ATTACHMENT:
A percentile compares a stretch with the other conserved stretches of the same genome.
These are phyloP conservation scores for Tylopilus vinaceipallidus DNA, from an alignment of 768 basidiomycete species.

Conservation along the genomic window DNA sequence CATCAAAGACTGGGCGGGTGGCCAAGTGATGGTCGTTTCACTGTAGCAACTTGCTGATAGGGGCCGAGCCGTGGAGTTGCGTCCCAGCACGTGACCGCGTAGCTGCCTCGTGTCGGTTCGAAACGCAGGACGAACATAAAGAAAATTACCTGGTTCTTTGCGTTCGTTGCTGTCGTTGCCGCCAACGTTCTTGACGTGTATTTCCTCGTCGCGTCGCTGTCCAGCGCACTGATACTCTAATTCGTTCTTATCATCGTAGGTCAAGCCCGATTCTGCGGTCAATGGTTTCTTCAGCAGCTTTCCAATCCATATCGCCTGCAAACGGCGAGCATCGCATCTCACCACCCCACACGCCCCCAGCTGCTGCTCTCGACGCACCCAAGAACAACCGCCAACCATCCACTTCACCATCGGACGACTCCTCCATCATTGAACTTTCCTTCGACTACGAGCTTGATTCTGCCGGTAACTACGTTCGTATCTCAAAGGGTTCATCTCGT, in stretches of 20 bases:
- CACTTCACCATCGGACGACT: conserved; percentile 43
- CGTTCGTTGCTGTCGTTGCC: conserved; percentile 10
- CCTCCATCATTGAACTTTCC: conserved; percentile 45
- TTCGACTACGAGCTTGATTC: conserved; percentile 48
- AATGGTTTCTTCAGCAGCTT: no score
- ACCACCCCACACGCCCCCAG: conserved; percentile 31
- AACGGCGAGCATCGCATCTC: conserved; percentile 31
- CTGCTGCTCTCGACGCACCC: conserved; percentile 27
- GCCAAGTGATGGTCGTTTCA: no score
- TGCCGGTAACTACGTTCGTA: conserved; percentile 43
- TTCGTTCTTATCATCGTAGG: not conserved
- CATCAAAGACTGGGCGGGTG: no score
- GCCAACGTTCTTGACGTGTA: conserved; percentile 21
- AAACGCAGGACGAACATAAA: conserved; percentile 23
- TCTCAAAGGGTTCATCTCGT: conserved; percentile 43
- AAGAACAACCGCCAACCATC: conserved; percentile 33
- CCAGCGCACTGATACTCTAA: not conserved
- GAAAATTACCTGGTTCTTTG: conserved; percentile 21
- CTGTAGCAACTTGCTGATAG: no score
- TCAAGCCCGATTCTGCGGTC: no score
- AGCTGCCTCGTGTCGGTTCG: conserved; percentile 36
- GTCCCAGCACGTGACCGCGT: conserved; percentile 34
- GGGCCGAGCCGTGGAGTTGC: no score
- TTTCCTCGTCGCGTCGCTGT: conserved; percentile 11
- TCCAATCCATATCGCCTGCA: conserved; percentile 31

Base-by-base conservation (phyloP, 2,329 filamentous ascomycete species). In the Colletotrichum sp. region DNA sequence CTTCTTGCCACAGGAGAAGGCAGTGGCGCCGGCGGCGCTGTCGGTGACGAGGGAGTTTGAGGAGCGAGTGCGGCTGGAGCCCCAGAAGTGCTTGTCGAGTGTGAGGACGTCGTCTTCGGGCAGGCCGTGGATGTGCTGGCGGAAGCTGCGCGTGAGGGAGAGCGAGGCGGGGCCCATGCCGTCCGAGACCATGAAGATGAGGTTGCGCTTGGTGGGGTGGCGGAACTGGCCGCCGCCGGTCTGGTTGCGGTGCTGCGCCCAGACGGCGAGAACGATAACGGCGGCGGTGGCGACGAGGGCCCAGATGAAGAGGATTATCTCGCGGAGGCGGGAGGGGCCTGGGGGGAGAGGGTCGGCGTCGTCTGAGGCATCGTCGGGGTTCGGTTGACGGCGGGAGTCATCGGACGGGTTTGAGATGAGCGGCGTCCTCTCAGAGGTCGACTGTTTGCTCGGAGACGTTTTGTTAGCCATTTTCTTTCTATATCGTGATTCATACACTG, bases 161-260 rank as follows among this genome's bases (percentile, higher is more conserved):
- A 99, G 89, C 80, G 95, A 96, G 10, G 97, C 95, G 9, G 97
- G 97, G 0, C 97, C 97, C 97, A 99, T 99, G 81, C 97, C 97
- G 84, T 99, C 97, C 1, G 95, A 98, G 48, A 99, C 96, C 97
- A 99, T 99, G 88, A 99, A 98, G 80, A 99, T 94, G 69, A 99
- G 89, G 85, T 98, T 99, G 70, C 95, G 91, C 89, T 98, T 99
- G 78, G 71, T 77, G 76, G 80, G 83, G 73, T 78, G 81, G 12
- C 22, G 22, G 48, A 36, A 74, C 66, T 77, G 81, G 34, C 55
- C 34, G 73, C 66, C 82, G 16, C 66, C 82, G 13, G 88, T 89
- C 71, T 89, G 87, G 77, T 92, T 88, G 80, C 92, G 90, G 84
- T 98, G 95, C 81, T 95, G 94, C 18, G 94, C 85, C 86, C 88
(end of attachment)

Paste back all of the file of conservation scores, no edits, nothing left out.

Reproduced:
A percentile compares a stretch with the other conserved stretches of the same genome.
These are phyloP conservation scores for Tylopilus vinaceipallidus DNA, from an alignment of 768 basidiomycete species.

Conservation along the genomic window DNA sequence CATCAAAGACTGGGCGGGTGGCCAAGTGATGGTCGTTTCACTGTAGCAACTTGCTGATAGGGGCCGAGCCGTGGAGTTGCGTCCCAGCACGTGACCGCGTAGCTGCCTCGTGTCGGTTCGAAACGCAGGACGAACATAAAGAAAATTACCTGGTTCTTTGCGTTCGTTGCTGTCGTTGCCGCCAACGTTCTTGACGTGTATTTCCTCGTCGCGTCGCTGTCCAGCGCACTGATACTCTAATTCGTTCTTATCATCGTAGGTCAAGCCCGATTCTGCGGTCAATGGTTTCTTCAGCAGCTTTCCAATCCATATCGCCTGCAAACGGCGAGCATCGCATCTCACCACCCCACACGCCCCCAGCTGCTGCTCTCGACGCACCCAAGAACAACCGCCAACCATCCACTTCACCATCGGACGACTCCTCCATCATTGAACTTTCCTTCGACTACGAGCTTGATTCTGCCGGTAACTACGTTCGTATCTCAAAGGGTTCATCTCGT, in stretches of 20 bases:
- CACTTCACCATCGGACGACT: conserved; percentile 43
- CGTTCGTTGCTGTCGTTGCC: conserved; percentile 10
- CCTCCATCATTGAACTTTCC: conserved; percentile 45
- TTCGACTACGAGCTTGATTC: conserved; percentile 48
- AATGGTTTCTTCAGCAGCTT: no score
- ACCACCCCACACGCCCCCAG: conserved; percentile 31
- AACGGCGAGCATCGCATCTC: conserved; percentile 31
- CTGCTGCTCTCGACGCACCC: conserved; percentile 27
- GCCAAGTGATGGTCGTTTCA: no score
- TGCCGGTAACTACGTTCGTA: conserved; percentile 43
- TTCGTTCTTATCATCGTAGG: not conserved
- CATCAAAGACTGGGCGGGTG: no score
- GCCAACGTTCTTGACGTGTA: conserved; percentile 21
- AAACGCAGGACGAACATAAA: conserved; percentile 23
- TCTCAAAGGGTTCATCTCGT: conserved; percentile 43
- AAGAACAACCGCCAACCATC: conserved; percentile 33
- CCAGCGCACTGATACTCTAA: not conserved
- GAAAATTACCTGGTTCTTTG: conserved; percentile 21
- CTGTAGCAACTTGCTGATAG: no score
- TCAAGCCCGATTCTGCGGTC: no score
- AGCTGCCTCGTGTCGGTTCG: conserved; percentile 36
- GTCCCAGCACGTGACCGCGT: conserved; percentile 34
- GGGCCGAGCCGTGGAGTTGC: no score
- TTTCCTCGTCGCGTCGCTGT: conserved; percentile 11
- TCCAATCCATATCGCCTGCA: conserved; percentile 31

Base-by-base conservation (phyloP, 2,329 filamentous ascomycete species). In the Colletotrichum sp. region DNA sequence CTTCTTGCCACAGGAGAAGGCAGTGGCGCCGGCGGCGCTGTCGGTGACGAGGGAGTTTGAGGAGCGAGTGCGGCTGGAGCCCCAGAAGTGCTTGTCGAGTGTGAGGACGTCGTCTTCGGGCAGGCCGTGGATGTGCTGGCGGAAGCTGCGCGTGAGGGAGAGCGAGGCGGGGCCCATGCCGTCCGAGACCATGAAGATGAGGTTGCGCTTGGTGGGGTGGCGGAACTGGCCGCCGCCGGTCTGGTTGCGGTGCTGCGCCCAGACGGCGAGAACGATAACGGCGGCGGTGGCGACGAGGGCCCAGATGAAGAGGATTATCTCGCGGAGGCGGGAGGGGCCTGGGGGGAGAGGGTCGGCGTCGTCTGAGGCATCGTCGGGGTTCGGTTGACGGCGGGAGTCATCGGACGGGTTTGAGATGAGCGGCGTCCTCTCAGAGGTCGACTGTTTGCTCGGAGACGTTTTGTTAGCCATTTTCTTTCTATATCGTGATTCATACACTG, bases 161-260 rank as follows among this genome's bases (percentile, higher is more conserved):
- A 99, G 89, C 80, G 95, A 96, G 10, G 97, C 95, G 9, G 97
- G 97, G 0, C 97, C 97, C 97, A 99, T 99, G 81, C 97, C 97
- G 84, T 99, C 97, C 1, G 95, A 98, G 48, A 99, C 96, C 97
- A 99, T 99, G 88, A 99, A 98, G 80, A 99, T 94, G 69, A 99
- G 89, G 85, T 98, T 99, G 70, C 95, G 91, C 89, T 98, T 99
- G 78, G 71, T 77, G 76, G 80, G 83, G 73, T 78, G 81, G 12
- C 22, G 22, G 48, A 36, A 74, C 66, T 77, G 81, G 34, C 55
- C 34, G 73, C 66, C 82, G 16, C 66, C 82, G 13, G 88, T 89
- C 71, T 89, G 87, G 77, T 92, T 88, G 80, C 92, G 90, G 84
- T 98, G 95, C 81, T 95, G 94, C 18, G 94, C 85, C 86, C 88